GC: Devotional stillness, that kind of feeling?

EV: It is. It’s a strange kind of feeling, to remove yourself, distil yourself. Get rid of all the clutter, until you retreat into this strange space where you are the only person who knows how this space works. Sometimes it doesn’t happen, you walk into the studio and you have too little time or are in a different state, you know you’re only half way and have to juggle that. The times when you can really retreat into this space from where you can begin, then you operate with the tools, imagery, knowledge and sensations which are just to do with painting. That’s when it happens.

GC: The instruments are sharper too in that context.

EV: Exactly. Then everything is happening but those two worlds, they don’t connect. I think that’s why I have always had that division – war and peace, spaces of warm and cold. The whole world is created in pairs, in opposites. Day and night, the moon and the sun, man and woman. You always have that division.

GC: Is that also manifest in the way that accidental and discipline combine in what you do?

EV: I call it “accidentally deliberate”. Definitely, definitely, and I don’t separate them. You put all your intentions which are deliberate into it. Painting is my absolute tool of learning and knowing about life. You strive to make the best painting and you have to keep going because you never do. It is a wonderful despair, as Jean Paul Sartre said – fail, fail again, fail better. That’s what you do. Inwardly you grow, but you have the heart of a child. I love Louise Bourgeois, her best work aged 90, her work is superb. I understand what she means; inwardly you grow, but you have the heart of a child because you become aware of this immense stretch of knowledge and not knowing.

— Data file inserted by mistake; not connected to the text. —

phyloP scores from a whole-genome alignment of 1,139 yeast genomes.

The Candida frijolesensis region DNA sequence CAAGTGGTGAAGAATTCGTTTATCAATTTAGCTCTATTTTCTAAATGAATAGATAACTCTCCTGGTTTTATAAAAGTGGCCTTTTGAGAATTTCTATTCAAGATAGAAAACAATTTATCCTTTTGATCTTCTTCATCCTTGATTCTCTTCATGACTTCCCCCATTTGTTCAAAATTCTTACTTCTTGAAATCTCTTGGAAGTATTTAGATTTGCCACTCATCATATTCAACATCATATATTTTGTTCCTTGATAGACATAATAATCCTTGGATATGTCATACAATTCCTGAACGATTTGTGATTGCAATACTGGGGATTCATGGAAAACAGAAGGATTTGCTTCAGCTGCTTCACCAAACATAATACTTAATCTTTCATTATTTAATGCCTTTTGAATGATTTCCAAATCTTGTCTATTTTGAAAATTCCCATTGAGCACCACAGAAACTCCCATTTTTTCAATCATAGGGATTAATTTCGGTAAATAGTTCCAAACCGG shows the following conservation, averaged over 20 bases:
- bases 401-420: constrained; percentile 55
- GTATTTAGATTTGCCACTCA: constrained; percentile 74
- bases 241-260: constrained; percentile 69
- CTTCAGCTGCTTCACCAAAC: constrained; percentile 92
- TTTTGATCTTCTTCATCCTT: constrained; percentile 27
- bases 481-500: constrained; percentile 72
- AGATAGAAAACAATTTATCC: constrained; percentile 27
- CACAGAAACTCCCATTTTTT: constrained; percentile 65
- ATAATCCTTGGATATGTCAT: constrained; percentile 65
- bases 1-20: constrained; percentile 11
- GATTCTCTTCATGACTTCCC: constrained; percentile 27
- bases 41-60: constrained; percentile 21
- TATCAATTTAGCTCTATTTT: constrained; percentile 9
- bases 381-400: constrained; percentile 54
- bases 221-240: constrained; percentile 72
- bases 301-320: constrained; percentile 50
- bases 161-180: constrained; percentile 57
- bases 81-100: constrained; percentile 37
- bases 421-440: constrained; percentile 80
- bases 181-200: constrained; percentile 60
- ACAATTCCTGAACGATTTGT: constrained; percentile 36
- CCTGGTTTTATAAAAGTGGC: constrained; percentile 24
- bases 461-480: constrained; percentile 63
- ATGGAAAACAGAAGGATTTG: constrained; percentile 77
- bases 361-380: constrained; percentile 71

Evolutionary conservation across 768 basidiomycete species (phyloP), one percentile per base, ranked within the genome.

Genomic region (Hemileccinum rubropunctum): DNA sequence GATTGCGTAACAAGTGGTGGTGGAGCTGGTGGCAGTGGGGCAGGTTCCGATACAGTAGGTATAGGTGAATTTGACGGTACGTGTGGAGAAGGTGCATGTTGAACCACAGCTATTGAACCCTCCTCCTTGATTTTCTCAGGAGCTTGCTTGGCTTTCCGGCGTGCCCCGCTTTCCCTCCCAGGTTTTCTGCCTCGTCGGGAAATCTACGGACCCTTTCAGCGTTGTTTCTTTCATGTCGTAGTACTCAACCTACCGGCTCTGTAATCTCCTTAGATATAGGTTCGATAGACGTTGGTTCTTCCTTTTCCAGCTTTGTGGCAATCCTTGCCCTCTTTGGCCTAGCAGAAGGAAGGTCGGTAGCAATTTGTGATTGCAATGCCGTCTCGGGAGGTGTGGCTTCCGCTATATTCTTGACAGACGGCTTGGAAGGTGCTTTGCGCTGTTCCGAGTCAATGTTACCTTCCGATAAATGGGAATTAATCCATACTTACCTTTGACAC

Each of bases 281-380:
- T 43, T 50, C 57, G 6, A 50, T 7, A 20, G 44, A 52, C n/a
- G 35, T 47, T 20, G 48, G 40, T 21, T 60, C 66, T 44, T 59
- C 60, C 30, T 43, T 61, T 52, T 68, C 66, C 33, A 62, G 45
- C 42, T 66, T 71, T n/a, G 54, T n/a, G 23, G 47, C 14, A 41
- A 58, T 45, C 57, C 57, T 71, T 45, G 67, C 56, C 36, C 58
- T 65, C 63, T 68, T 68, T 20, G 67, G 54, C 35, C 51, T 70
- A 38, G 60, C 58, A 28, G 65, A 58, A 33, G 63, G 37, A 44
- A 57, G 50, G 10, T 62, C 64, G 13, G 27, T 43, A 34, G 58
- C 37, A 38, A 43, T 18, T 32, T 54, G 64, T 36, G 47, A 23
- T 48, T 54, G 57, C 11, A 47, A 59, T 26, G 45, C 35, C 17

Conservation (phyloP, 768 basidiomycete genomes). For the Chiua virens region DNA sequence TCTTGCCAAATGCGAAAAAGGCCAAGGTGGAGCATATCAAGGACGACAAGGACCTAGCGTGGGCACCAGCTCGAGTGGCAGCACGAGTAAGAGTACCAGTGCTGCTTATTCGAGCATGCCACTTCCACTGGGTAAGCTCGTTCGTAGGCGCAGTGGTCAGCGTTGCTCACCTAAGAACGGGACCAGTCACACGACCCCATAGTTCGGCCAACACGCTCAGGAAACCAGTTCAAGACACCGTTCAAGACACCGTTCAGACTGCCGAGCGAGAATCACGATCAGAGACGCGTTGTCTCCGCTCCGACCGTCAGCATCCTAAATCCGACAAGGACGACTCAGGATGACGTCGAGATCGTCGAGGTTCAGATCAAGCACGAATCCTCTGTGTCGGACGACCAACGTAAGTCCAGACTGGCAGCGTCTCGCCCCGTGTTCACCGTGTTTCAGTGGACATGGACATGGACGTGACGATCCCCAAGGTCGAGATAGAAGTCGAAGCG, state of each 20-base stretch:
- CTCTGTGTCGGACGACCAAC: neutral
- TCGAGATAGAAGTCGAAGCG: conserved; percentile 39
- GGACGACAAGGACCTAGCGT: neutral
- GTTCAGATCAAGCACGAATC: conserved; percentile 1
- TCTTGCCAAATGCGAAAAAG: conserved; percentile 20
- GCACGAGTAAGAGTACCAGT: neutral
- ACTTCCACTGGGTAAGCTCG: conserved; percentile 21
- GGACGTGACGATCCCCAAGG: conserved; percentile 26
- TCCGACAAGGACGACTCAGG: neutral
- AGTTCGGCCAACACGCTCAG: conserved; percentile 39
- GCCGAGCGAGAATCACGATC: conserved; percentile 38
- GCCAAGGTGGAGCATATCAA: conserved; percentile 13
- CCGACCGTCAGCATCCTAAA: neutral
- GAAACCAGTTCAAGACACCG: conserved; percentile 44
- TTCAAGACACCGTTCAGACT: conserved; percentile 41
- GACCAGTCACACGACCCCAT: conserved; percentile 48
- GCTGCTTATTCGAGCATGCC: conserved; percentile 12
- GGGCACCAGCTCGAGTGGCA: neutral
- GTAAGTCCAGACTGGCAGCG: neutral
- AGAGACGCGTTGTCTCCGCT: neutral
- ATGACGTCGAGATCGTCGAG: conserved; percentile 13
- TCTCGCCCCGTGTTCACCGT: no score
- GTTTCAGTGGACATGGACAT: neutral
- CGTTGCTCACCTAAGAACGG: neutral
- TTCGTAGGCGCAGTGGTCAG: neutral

GC: And you accept not knowing, accept that there is mystery in what you do and in life in general. You don’t deny that but actually engage with it.

EV: Yes that’s true, there is acceptance which comes with it, which is such an extraordinary quality.

GC: And hard won, I think, for most artists.

EV: Acceptance is very important. It is submission but not in a contemporary sense, it actually means inner peace. It is more to do with acquiring peace within yourself. It is not about giving up, it’s the opposite actually.

GC: What aspects of your work do you feel have expanded through the creation of this latest body of work?

EV: I hope I am beginning to get closer to the point where I am moving away from subject matter. In some ways the subject matter is intensified but reaching the point where it becomes nameless, closer to the abstract meaning. They have stopped being just jars, acquiring a new status in the world of objects and in the painting they become more abstract rather than more subject orientated.